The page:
Desk Job: How it affects the Body

Do you have an active lifestyle or a sedentary one? In today’s fast-tech world, people are taken out of the production line and planted in front of a computer screen, as we discover even more ways to make machines do the work while we only supervise, paving the way for more desk jobs.

According to the American College of Sports Medicine, even if workers get the minimum amount of exercise each day as recommended by experts, including at least 30 minutes of aerobic activity five days a week and two to three weekly sessions of weight training, it’s still not enough to undo the damage done by hours of sitting in front of a computer. The problem is that sitting behind a desk all day isn’t particularly good for the human body, which is designed for motion.

Here’s a few more ways that a desk job may be hastening your death:

Working long hours

Pulling more than 11 hours a day can cause heart problems, including substantially elevated risks of heart attack and heart pain. Also there is elevated cortisol secretion into the bloodstream; cortisol has been termed “the stress hormone” because it’s also secreted in higher levels during the body’s ‘fight or flight’ response to stress, and is responsible for several stress-related changes in the body.


As a species we are designed for movement. What most doctors will tell you is the fact that being crouched on a chair over a desk all day long is one of the most harmful things you can do to your back (Spine). Normally, you would have to only keep the seated position for an hour before standing up and taking a few steps in order to let the back straighten and keep the blood flow normal.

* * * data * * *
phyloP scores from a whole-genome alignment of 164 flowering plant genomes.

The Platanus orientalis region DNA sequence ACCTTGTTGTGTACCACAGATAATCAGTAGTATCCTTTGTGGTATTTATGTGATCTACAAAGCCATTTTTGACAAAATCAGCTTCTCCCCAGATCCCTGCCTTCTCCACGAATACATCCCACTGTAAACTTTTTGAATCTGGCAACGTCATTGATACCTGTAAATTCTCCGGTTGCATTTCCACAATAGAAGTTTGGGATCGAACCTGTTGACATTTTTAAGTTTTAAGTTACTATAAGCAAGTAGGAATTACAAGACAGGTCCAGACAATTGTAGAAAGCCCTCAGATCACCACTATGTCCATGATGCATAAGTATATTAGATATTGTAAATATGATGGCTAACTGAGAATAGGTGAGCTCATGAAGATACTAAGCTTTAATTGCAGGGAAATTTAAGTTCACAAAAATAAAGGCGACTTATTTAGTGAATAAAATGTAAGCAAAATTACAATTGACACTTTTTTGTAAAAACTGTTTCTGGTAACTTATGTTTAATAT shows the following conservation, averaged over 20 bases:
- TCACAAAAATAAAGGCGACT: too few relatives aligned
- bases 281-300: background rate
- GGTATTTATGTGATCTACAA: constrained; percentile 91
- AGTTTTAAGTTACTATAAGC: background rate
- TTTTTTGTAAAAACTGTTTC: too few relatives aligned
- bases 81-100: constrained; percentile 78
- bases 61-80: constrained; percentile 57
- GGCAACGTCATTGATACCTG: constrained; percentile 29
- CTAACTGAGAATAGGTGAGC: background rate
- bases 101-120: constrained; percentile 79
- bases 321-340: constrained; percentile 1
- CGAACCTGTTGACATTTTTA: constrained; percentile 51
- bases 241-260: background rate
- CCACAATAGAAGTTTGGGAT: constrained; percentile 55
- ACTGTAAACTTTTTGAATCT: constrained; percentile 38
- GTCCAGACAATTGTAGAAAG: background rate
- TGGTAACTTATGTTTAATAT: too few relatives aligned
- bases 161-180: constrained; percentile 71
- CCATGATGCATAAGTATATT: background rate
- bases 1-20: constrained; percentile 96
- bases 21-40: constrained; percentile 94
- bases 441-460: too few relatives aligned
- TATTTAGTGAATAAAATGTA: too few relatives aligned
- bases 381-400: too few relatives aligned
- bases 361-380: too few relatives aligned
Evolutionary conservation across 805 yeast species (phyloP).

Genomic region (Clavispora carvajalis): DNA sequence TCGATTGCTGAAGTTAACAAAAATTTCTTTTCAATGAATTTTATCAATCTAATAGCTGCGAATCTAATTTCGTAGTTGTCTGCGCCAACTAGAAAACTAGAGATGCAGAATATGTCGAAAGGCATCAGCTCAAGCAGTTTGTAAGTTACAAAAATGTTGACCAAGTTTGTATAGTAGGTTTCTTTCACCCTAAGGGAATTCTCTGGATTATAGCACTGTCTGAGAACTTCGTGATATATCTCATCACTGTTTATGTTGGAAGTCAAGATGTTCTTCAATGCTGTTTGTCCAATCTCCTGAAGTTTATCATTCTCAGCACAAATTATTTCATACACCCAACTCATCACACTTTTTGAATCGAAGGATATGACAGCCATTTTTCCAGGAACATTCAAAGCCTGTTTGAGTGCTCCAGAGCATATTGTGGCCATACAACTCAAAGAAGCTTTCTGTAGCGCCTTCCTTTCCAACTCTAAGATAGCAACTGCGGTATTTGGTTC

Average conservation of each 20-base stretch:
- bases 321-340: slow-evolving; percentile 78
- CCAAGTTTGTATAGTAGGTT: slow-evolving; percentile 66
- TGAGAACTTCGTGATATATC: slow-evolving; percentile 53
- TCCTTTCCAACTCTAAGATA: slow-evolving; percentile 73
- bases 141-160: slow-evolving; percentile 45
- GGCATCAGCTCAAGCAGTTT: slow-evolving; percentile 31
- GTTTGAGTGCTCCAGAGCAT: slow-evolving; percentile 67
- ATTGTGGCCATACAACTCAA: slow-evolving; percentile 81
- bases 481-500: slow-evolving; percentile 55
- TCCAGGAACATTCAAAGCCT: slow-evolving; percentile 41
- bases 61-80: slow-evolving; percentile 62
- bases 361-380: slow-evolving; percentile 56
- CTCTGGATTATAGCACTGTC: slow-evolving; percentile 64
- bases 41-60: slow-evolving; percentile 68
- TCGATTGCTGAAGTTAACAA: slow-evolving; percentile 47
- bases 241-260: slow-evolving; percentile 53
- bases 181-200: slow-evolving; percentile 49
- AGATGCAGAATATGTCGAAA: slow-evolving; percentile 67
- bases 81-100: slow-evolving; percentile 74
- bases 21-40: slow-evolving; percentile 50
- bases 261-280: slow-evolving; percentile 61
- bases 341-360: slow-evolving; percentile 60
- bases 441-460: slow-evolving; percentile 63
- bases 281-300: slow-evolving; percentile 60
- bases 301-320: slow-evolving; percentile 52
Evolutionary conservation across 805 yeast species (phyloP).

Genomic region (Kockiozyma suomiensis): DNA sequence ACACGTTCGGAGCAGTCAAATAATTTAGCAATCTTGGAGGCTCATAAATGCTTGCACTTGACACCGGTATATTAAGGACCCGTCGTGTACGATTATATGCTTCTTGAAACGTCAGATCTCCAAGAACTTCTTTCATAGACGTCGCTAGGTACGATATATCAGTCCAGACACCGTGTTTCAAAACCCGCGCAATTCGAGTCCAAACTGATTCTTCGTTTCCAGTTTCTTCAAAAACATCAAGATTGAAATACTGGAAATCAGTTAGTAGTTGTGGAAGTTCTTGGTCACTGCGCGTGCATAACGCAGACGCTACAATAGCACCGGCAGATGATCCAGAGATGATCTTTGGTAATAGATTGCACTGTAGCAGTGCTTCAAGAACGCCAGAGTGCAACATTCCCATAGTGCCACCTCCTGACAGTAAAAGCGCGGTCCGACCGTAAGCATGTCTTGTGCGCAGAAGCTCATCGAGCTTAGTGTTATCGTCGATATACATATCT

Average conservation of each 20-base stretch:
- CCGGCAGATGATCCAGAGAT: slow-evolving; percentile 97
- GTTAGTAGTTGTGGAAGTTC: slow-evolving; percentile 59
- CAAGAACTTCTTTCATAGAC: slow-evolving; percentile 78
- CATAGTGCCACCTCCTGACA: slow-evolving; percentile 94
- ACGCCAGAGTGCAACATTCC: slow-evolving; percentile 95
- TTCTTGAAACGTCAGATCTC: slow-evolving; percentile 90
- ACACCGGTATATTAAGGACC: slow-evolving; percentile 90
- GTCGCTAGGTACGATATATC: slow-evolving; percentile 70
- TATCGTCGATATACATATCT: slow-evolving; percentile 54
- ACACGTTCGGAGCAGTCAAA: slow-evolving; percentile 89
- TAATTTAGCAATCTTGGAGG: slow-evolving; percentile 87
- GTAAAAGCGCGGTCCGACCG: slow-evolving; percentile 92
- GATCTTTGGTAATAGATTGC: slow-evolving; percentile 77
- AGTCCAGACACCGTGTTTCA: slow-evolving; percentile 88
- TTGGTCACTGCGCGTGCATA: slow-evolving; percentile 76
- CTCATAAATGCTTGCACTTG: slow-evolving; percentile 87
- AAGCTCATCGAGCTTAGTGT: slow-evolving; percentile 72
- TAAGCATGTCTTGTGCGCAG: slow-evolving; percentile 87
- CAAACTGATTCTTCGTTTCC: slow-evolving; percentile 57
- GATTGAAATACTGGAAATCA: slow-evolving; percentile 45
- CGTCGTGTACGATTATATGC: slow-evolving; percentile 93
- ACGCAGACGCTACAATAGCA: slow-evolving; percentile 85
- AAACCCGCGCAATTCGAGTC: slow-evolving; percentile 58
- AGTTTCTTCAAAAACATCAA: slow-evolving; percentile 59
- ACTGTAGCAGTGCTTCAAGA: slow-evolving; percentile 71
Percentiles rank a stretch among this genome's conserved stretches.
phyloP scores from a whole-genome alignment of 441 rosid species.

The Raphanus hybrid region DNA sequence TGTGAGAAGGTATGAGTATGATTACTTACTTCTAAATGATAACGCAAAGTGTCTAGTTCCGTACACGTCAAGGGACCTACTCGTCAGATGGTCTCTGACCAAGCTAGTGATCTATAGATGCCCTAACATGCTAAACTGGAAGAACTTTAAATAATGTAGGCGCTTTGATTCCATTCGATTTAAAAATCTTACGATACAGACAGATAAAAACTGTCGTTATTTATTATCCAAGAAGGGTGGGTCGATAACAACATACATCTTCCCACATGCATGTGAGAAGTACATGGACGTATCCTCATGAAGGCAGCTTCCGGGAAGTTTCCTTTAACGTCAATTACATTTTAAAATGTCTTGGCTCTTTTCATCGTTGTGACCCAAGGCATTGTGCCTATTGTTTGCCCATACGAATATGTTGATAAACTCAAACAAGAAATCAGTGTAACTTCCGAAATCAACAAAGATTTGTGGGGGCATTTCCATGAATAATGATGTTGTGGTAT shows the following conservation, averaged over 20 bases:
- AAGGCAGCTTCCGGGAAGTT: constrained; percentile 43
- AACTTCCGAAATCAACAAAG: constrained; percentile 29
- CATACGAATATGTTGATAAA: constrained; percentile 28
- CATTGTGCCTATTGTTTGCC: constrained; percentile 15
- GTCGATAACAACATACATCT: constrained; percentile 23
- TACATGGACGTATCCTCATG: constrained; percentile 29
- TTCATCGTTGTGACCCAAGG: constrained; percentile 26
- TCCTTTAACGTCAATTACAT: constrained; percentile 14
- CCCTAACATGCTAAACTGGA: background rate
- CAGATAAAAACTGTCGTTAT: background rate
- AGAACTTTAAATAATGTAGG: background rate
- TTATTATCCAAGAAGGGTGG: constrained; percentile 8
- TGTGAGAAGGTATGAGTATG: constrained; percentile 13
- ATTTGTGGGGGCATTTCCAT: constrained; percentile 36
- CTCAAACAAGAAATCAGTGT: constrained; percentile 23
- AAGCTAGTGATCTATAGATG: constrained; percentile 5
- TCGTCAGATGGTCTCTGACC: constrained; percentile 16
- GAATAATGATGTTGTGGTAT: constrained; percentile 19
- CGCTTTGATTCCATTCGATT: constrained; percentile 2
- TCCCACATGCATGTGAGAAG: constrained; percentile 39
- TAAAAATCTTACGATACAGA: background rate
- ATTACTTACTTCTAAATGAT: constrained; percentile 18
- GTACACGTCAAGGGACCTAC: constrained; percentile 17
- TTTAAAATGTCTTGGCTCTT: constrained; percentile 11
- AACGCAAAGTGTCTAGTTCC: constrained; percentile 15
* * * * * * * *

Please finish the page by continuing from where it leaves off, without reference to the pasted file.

Computer screen

Some of the most commonly reported problems by desk job patients are eyestrain, headaches, blurred vision, dry eyes, and neck and shoulder pain. While its true that today’s computer screens emit close to no harmful radiation, there are other aspects to consider when staring into a display all day long. One of the most important points we tend to forget is the fact that the human eye is like any other functional muscle. That’s right. There are muscles in and around your eyes. And those muscles need to move, they need to be stretched just like leg and arm muscles so they don’t lose their tone. If you stare at something that’s 15” wide, at a given distance from the eyes, those muscles don’t get too much exercise. And in time, it will harm them.

Air conditioning

Sure, it’s great to have a system which gives just the right temperature and humidity at the push of a button. And now we have special pollen and dust filters which make for great breathing air. But just like in the case of the eye muscles, the body needs to self regulate its temperature, so it doesn’t go lazy. That might sound funny, but it’s actually quite serious. Our bodies have very complex mechanisms in gear when regulating the internal temperature. If the body doesn’t exercise these mechanisms on a constant basis, then they go numb and might fail completely if we want to reboot them. Women especially have hormonal disturbances due to such mechanisms being abused leading to obesity, PCOD, Thyroid related irregularities etc…

The ones above are a few ways in which a desk job affects the human body.  Of course this doesn’t mean that your job will end up killing you. But it does mean that, if you’re not careful, it will take a toll on your body and its normal functioning parameters.

Your computer may have been designed to work for a straight 8, 10, or 12 hours a day. But you were not. Make no mistake: “Regularly exercising is not the same as being active,” What this means for you: Please continue getting your daily physical activity in, but be aware that your sitting time can’t be compensated for.


  • During your lunch break, take a walk and eat your lunch somewhere other than in your office.
  • Get up, stretch, and walk a few steps whenever you can sneak in a short break.
  • Use active transportation: walk to work, bike to work, walk up the escalator instead of standing on it after you get off the LRT, park somewhere cheaper and walk the rest of the way to work.
  • Eat a balanced, nutrient dense diet. Your muscles, joints, and soft tissue require the proper nutrition in order to function properly. I always insist on  “You are what you eat,” after all.

I’m sure there are other wonderful ideas you can think of to minimize the time you have to spend sitting!

If I can teach you anything, it is to think for yourself, instead of being told what to think.